\begin{align*} \mathbf{\Phi}_{(k+1,k-1)}(\mathbf{x}_{k+1|k},\mathbf{x}_{k-1|k-1}) \neq \mathbf{\Phi}_{(k+1,k)}(\mathbf{x}_{k+1|k},\mathbf{x}_{k|k}) ~ \mathbf{\Phi}_{(k,k-1)}(\mathbf{x}_{k|k-1},\mathbf{x}_{k-1|k-1}) \end{align*}

As shown above, we wish to compute the state transition matrix from the k-1 timestep given all k-1 measurements up until the current propagated timestep k+1 given all k measurements. The right side of the above equation is how one would normally perform this in a Kalman filter framework. $\mathbf{\Phi}_{(k,k-1)}(\mathbf{x}_{k|k-1},\mathbf{x}_{k-1|k-1})$ corresponds to propagating from the k-1 update time to the k timestep. One would then normally perform the k'th update to the state and then propagate from this updated state to the newest timestep (i.e. the $ \mathbf{\Phi}_{(k+1,k)}(\mathbf{x}_{k+1|k},\mathbf{x}_{k|k}) $ state transition matrix). This clearly is different then if one was to compute the state transition from time k-1 to the k+1 timestep as the second state transition is evaluated at the different $\mathbf{x}_{k|k}$ linearization point! To fix this, we can change the linearization point we evaluate these at:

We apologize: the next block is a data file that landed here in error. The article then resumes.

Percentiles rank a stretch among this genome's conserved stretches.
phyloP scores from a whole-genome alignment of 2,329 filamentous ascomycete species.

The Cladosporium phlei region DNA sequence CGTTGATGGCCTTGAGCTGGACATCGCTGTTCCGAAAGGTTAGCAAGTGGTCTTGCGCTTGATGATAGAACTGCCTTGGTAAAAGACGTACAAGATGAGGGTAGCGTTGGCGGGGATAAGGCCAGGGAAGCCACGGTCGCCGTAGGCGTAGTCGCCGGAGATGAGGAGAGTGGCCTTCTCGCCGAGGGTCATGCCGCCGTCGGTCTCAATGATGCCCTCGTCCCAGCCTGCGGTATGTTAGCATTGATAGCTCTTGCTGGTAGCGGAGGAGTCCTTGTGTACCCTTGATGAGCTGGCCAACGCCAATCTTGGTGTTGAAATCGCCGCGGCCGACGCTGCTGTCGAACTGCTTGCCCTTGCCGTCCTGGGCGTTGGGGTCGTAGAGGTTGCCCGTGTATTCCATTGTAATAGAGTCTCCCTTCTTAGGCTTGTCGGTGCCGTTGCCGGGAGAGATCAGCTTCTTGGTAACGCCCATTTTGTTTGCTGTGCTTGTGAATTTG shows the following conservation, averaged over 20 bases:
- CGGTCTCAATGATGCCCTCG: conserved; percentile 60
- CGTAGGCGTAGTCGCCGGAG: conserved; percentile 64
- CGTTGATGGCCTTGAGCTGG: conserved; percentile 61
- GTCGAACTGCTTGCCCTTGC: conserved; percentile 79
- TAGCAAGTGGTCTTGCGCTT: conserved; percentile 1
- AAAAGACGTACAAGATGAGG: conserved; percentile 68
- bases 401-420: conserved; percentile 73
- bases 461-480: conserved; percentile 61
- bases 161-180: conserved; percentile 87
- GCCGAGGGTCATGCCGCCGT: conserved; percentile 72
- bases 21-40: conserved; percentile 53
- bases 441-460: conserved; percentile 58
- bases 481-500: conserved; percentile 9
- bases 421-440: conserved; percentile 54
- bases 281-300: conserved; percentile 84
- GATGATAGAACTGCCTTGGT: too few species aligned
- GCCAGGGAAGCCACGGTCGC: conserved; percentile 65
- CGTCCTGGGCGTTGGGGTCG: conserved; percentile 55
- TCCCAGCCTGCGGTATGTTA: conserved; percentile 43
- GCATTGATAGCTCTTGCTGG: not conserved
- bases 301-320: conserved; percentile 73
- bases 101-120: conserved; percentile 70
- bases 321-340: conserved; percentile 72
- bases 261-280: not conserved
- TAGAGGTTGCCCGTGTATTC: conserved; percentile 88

\begin{align*} \mathbf{\Phi}_{(k+1,k-1)}(\mathbf{x}_{k+1|k},\mathbf{x}_{k-1|k-1}) = \mathbf{\Phi}_{(k+1,k)}(\mathbf{x}_{k+1|k},\mathbf{x}_{k|k-1}) ~ \mathbf{\Phi}_{(k,k-1)}(\mathbf{x}_{k|k-1},\mathbf{x}_{k-1|k-1}) \end{align*}

We also need to ensure that our measurement Jacobians match the linearization point of the state transition matrix. Thus they also need to be evaluated at the $\mathbf{x}_{k|k-1}$ linearization point instead of the $\mathbf{x}_{k|k}$ that one would normally use. This gives way to the name FEJ since we will evaluate the Jacobians at the same linearization point to ensure that the nullspace remains valid. For example if we evaluated the $\mathbf H_k $ Jacobian with a different $ {}^G\mathbf{p}_f $ at each timestep then the nullspace would not hold past the first time instance.